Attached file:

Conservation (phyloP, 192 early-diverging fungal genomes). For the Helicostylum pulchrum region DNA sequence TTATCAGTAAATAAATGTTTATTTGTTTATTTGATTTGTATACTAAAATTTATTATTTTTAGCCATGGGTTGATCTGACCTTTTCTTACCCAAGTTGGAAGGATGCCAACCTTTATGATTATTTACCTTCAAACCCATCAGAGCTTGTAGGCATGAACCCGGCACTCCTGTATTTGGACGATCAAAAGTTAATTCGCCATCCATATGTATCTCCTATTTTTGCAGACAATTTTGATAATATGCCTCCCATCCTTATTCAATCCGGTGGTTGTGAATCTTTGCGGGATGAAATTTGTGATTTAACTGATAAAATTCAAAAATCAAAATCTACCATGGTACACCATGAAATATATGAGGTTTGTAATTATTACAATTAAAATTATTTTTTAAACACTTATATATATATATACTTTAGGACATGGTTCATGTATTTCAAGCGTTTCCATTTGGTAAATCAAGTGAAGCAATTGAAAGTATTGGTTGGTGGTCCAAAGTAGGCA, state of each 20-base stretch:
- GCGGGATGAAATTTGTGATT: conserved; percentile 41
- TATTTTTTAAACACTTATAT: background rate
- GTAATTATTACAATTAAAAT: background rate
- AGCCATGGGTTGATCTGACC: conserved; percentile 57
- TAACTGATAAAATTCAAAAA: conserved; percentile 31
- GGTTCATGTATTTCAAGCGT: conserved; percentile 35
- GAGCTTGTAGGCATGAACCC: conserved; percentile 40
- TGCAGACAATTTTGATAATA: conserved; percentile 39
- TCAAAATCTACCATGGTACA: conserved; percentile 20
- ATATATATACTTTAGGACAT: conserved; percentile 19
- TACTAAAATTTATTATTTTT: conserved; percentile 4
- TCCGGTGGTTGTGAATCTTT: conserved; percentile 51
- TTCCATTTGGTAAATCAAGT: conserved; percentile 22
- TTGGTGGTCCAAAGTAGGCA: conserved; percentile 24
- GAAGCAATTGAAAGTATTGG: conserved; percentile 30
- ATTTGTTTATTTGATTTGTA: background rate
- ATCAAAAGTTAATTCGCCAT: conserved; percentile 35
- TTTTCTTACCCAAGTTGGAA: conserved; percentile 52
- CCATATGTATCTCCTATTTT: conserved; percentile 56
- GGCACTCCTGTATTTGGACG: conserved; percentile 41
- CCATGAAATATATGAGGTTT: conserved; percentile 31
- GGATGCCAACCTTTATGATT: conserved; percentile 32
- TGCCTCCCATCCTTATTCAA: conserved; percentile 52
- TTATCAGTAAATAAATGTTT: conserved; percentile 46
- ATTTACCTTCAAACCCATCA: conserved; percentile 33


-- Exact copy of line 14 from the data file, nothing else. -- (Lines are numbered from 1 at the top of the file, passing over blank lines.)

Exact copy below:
- TTCCATTTGGTAAATCAAGT: conserved; percentile 22